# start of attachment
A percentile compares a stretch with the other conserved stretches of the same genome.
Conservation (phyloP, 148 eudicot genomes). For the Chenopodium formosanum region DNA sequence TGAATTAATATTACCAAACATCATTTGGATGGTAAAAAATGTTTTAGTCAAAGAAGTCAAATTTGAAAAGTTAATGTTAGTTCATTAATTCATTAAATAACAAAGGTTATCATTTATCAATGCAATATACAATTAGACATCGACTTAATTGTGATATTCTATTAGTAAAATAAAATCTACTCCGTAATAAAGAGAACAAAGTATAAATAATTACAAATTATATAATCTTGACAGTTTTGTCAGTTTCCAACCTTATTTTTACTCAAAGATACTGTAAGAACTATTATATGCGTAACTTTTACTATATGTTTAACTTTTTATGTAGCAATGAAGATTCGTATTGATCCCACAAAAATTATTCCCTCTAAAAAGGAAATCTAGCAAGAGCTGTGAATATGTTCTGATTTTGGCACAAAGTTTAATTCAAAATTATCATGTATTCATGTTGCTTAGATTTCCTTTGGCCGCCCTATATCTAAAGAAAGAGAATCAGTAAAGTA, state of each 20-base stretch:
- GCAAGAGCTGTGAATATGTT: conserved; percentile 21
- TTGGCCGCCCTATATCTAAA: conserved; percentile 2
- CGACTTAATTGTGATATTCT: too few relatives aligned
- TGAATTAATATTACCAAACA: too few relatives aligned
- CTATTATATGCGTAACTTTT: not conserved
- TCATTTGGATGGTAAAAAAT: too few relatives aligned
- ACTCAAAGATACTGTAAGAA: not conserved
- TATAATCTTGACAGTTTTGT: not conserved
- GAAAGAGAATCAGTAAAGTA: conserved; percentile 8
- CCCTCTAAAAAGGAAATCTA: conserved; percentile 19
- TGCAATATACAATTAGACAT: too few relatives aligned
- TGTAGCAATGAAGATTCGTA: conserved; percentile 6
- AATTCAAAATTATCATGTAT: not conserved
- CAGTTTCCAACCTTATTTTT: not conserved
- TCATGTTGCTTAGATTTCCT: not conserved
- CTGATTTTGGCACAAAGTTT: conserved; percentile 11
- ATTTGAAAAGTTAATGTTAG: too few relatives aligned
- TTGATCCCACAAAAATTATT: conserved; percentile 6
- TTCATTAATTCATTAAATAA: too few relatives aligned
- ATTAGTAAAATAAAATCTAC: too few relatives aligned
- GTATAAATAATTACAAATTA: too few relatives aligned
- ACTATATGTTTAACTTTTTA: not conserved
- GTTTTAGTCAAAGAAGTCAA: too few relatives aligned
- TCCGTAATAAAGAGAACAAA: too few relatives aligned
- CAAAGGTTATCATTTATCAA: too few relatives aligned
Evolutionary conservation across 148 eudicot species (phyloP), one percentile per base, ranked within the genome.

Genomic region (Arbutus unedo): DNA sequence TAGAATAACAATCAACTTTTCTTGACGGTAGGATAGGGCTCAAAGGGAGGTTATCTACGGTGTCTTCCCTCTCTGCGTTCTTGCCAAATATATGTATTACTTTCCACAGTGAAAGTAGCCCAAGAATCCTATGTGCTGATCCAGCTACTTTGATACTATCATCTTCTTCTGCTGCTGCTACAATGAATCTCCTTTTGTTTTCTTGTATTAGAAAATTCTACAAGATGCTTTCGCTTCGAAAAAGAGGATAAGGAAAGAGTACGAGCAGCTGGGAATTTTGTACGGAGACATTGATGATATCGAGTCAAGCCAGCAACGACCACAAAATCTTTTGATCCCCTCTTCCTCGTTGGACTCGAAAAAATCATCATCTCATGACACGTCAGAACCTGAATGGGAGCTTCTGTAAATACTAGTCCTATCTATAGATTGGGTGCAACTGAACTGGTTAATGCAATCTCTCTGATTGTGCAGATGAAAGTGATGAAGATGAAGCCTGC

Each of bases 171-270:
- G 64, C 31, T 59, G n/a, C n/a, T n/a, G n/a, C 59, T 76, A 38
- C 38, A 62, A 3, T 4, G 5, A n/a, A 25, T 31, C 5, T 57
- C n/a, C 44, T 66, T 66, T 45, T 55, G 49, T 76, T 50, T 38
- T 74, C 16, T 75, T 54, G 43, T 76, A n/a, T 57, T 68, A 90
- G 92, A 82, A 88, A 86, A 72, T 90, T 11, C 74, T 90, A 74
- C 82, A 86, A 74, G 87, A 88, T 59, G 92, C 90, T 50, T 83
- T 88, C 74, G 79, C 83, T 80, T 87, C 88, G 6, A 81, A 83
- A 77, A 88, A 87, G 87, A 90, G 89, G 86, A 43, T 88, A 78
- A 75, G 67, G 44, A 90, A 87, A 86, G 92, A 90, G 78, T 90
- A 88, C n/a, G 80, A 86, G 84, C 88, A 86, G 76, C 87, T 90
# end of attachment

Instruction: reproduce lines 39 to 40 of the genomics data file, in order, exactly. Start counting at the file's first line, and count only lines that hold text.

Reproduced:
- A 75, G 67, G 44, A 90, A 87, A 86, G 92, A 90, G 78, T 90
- A 88, C n/a, G 80, A 86, G 84, C 88, A 86, G 76, C 87, T 90